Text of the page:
In January, the Delaware Chancery Court dropped a bit of a bombshell on Corporate America when it refused to dismiss Caremark claims against a former McDonald’s officer premised on failures of oversight that resulted in a corporate culture that condoned sexual harassment and misconduct. The plaintiffs also asserted Caremark claims premised on the same alleged oversight failures against McDonald’s current and former directors, but last week, Vice Chancellor Laster dismissed those claims. This excerpt from Fried Frank’s memo on the decision lays out some of the key takeaways:
On the one hand, McDonald’s appears to expand the potential for Caremark liability beyond the parameters many legal analysts had understood to apply. In the two decisions issued in the case, the court has articulated or clarified, for the first time, that: (i) Caremark duties of oversight apply not only to directors but also to officers; (ii) Caremark duties apply not only to a company’s “mission critical risks” but, depending on the facts, may apply to other key risks even if not rising to the level of “mission critical”; and (iii) sexual harassment and similar issues—and, indeed, “maintaining workplace safety” and “tak[ing] care of the corporation’s workers”—are mission critical risks for companies.
On the other hand, however—and perhaps most importantly as a practical matter— McDonald’s reinforces that there is a high bar to a finding of Caremark liability. The court emphasized that it is only when directors or officers act in bad faith that Caremark liability arises. The court stressed that directors or officers who acted to address a problem of corporate misconduct once they learned of it generally would not be deemed to have acted in bad faith, even if the actions they took were insufficient or reflected poor decision-making (so long as they were not so off the mark as to suggest bad faith).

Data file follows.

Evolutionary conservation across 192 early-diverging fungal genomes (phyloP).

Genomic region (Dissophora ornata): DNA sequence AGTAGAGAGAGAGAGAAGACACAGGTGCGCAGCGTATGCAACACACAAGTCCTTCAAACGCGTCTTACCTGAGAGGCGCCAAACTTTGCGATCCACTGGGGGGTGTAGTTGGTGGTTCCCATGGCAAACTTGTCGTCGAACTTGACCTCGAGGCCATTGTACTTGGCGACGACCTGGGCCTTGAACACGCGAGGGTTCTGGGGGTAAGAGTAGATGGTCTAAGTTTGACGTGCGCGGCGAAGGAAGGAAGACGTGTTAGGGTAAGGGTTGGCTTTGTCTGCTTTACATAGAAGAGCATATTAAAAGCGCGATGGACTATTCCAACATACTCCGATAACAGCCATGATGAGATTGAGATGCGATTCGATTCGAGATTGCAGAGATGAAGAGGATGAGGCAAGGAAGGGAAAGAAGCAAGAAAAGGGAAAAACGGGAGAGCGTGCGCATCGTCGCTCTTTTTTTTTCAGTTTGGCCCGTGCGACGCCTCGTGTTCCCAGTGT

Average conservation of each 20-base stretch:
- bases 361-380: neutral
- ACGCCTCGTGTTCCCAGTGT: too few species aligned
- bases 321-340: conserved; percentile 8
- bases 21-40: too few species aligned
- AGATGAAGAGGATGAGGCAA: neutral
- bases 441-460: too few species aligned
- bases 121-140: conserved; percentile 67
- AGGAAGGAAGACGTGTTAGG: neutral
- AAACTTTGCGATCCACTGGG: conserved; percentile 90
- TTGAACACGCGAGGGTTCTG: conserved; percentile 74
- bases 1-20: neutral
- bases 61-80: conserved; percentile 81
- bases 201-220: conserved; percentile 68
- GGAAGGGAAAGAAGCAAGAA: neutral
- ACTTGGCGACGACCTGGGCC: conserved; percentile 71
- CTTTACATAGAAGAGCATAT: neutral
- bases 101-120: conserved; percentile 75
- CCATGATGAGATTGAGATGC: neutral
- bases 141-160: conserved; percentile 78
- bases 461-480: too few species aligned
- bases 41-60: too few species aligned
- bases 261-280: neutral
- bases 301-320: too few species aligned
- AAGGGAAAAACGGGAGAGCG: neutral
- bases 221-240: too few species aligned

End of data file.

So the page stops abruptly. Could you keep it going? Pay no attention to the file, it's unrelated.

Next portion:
The memo says that this decision is not inconsistent with the prior decision involving the McDonald’s officer because unlike the corporate officer, the directors took action to address the company’s sexual harassment problem when they were made aware of it. Kevin LaCroix weighed-in on this decision this morning on The D&O Diary, and you should be sure to check out his commentary as well.
Many commenters expressed concern about the implications of the earlier decision, particularly the expansion of Caremark beyond oversight of existential risks. UCLA’s Stephen Bainbridge – who has always been dubious of Caremark – has some insightful & colorful thoughts on that decision as well as this one. Prof. Bainbridge gets a lot of points from me for mentioning Arch Oboler, one of the truly great writers of the radio era and a guy to whom I think shows like HBO’s “True Detective” owe an unacknowledged debt.
– John Jenkins